Also, I wonder what we can learn from methods like rock the vote, Speakers Corner projects, City Camps or any projects that have made an effort to increase voter registration and turnout from anywhere.

There wasn’t time to develop some prototype projects today but I look forward to this conversation continuing at UK Vote Camp later in the year.

I also took a UK gov camp selfie with Christine Townsend from Musterpoint because … Why not?

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iSulk or iUnderstand – how leaders respond to social media

9 Jan

I am a huge advocate for leaders networking with their employees, boards, citizens and their peers via social media channels. I am such a keen user, I have become the example of extreme user my colleagues use! (This is with fondness, I am sure). I first started using social media when I was a Member of Sussex Police Authority and had a lead member role for diversity and for Public Order. I was enthusiastic to hear first hand accounts of people’s experiences of policing in their own words, when they wanted to talk about it and without setting the agenda. This informal conversation was hugely useful to triangulate between official surveys, formal meetings with community leaders and official performance data. After all, it’s a well worn phrase but worth repeating: “We may hit the target but miss the point.” I was very pleased to see Sussex Officers grasp the opportunities of social media early on and engage with communities and criticism as well as praise.

So, when I saw the #TimeOnOurHands discussion following this verbal statement from Tom Winsor, I was really concerned:

Winsor quote - Time On Their Hands from Evening Standard 8 Jan 2014

You can see the original piece this is captured from on the Evening Standard 8.1.14 here. Immediately, there was a twitter fury from officers, some politicians, and ACPO at this statement which they felt undermined their efforts to engage and inform and relegated their efforts to time-wasting. Later Tom Winsor sent a statement to ACPO digital engagement lead, DCC Ian Hopkins clarifying this statement which is at apparent odds with HMIC policy:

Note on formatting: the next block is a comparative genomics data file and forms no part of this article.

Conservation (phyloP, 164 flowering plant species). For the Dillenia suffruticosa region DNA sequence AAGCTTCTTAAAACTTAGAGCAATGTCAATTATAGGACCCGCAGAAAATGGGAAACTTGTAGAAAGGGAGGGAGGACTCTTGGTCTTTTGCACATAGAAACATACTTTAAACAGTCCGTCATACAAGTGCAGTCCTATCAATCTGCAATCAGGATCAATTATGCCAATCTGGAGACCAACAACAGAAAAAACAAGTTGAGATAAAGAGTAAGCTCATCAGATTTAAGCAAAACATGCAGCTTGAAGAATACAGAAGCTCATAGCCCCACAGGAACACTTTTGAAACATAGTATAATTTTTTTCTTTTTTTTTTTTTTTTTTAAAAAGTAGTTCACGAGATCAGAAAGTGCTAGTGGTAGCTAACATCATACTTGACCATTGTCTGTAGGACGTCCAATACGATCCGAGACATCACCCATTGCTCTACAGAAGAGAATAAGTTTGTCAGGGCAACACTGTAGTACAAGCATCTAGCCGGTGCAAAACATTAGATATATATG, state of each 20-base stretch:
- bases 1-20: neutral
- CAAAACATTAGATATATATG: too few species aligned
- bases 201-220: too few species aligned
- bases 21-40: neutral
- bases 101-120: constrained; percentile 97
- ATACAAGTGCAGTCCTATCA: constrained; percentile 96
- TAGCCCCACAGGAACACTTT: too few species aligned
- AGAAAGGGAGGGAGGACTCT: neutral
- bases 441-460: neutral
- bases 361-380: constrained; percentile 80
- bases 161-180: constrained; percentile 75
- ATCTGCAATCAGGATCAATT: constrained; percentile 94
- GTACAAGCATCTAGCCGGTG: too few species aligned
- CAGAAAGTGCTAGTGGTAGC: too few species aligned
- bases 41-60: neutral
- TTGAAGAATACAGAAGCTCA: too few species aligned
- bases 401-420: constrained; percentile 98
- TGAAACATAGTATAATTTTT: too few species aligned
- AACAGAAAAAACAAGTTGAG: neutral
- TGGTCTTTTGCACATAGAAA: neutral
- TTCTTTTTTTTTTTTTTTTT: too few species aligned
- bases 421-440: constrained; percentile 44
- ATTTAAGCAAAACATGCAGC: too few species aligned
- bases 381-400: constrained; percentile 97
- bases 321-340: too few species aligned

Tom Winsor clarification

What Tom was referring to was the context online which existed when he was first appointed when there were many anonymous, federation and retired officers criticising his appointment, changes to police terms and conditions recommended in his report and other big changes to leadership and governance such as the new Police and Crime Commissioners. This context has changed but it appears to have remained current in Mr Winsor’s mind. In this, he is not unique.

I have spoken to many politicians who have used social media during campaigns only to abandon it afterwards. Having been in this position myself, I really understand why. Social media can be an unfriendly place when the context is people campaigning against you. I was really taken aback by the change in tone of interactions I had from people I had regular interactions before. I experienced the hideous unfairness of lies and character assassinations. I posted on how to deal with this atmosphere just after that campaign here – Sticks and Stones

However, once the campaign was over, so was that type of interaction. People who had been ‘shouting at me’ with rhetorical questions went back to interacting on a more conversational basis largely. Context shifts. If you are campaigning or bringing in a radical change this context will affect digital interactions and noise. When that change or campaign is done, the conversation moves on. It doesn’t make the people who participated in it, bad or people to avoid. That noise, triangulated with other evidence, in my case from the doorstep, the papers, activists etc has a useful place even if difficult to bear. A modern leader does have to understand that their context shifts online, as it does offline. Context affects tone. And, as Solihull Police Commander, Sally Bourner always says “feedback is a gift”.